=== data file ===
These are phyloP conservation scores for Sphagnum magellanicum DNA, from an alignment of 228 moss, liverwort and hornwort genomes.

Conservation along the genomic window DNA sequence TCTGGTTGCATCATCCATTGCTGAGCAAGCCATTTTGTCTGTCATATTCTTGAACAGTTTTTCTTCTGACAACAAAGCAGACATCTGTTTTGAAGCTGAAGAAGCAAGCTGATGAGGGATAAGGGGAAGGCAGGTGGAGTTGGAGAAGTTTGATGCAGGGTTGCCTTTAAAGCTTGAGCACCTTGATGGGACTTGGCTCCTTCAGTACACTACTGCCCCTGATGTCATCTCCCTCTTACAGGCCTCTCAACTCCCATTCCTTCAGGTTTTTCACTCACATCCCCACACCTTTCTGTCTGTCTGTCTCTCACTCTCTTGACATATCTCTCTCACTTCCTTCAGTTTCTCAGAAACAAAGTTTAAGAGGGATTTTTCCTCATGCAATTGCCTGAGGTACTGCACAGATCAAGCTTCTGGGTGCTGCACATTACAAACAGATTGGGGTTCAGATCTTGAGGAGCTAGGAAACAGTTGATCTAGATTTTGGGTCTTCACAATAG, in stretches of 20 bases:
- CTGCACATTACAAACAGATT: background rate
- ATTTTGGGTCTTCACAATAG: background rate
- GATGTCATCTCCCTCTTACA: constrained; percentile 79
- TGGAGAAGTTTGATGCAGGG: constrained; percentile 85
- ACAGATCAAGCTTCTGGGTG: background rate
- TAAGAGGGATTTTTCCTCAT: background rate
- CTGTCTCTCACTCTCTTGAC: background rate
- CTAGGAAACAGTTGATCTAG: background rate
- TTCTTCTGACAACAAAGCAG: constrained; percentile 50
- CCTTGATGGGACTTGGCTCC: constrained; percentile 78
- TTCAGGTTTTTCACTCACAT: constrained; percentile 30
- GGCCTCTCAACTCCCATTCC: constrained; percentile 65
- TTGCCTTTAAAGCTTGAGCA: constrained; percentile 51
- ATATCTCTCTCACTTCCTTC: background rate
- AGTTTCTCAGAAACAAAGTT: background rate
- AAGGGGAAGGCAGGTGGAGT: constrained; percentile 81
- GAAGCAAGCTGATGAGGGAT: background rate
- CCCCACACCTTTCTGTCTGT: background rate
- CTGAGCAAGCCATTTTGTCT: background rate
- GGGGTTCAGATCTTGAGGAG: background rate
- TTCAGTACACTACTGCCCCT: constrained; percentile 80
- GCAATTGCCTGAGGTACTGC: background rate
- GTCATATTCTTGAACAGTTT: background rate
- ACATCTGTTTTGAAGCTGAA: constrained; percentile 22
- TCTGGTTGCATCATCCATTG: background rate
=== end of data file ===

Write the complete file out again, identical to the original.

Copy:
These are phyloP conservation scores for Sphagnum magellanicum DNA, from an alignment of 228 moss, liverwort and hornwort genomes.

Conservation along the genomic window DNA sequence TCTGGTTGCATCATCCATTGCTGAGCAAGCCATTTTGTCTGTCATATTCTTGAACAGTTTTTCTTCTGACAACAAAGCAGACATCTGTTTTGAAGCTGAAGAAGCAAGCTGATGAGGGATAAGGGGAAGGCAGGTGGAGTTGGAGAAGTTTGATGCAGGGTTGCCTTTAAAGCTTGAGCACCTTGATGGGACTTGGCTCCTTCAGTACACTACTGCCCCTGATGTCATCTCCCTCTTACAGGCCTCTCAACTCCCATTCCTTCAGGTTTTTCACTCACATCCCCACACCTTTCTGTCTGTCTGTCTCTCACTCTCTTGACATATCTCTCTCACTTCCTTCAGTTTCTCAGAAACAAAGTTTAAGAGGGATTTTTCCTCATGCAATTGCCTGAGGTACTGCACAGATCAAGCTTCTGGGTGCTGCACATTACAAACAGATTGGGGTTCAGATCTTGAGGAGCTAGGAAACAGTTGATCTAGATTTTGGGTCTTCACAATAG, in stretches of 20 bases:
- CTGCACATTACAAACAGATT: background rate
- ATTTTGGGTCTTCACAATAG: background rate
- GATGTCATCTCCCTCTTACA: constrained; percentile 79
- TGGAGAAGTTTGATGCAGGG: constrained; percentile 85
- ACAGATCAAGCTTCTGGGTG: background rate
- TAAGAGGGATTTTTCCTCAT: background rate
- CTGTCTCTCACTCTCTTGAC: background rate
- CTAGGAAACAGTTGATCTAG: background rate
- TTCTTCTGACAACAAAGCAG: constrained; percentile 50
- CCTTGATGGGACTTGGCTCC: constrained; percentile 78
- TTCAGGTTTTTCACTCACAT: constrained; percentile 30
- GGCCTCTCAACTCCCATTCC: constrained; percentile 65
- TTGCCTTTAAAGCTTGAGCA: constrained; percentile 51
- ATATCTCTCTCACTTCCTTC: background rate
- AGTTTCTCAGAAACAAAGTT: background rate
- AAGGGGAAGGCAGGTGGAGT: constrained; percentile 81
- GAAGCAAGCTGATGAGGGAT: background rate
- CCCCACACCTTTCTGTCTGT: background rate
- CTGAGCAAGCCATTTTGTCT: background rate
- GGGGTTCAGATCTTGAGGAG: background rate
- TTCAGTACACTACTGCCCCT: constrained; percentile 80
- GCAATTGCCTGAGGTACTGC: background rate
- GTCATATTCTTGAACAGTTT: background rate
- ACATCTGTTTTGAAGCTGAA: constrained; percentile 22
- TCTGGTTGCATCATCCATTG: background rate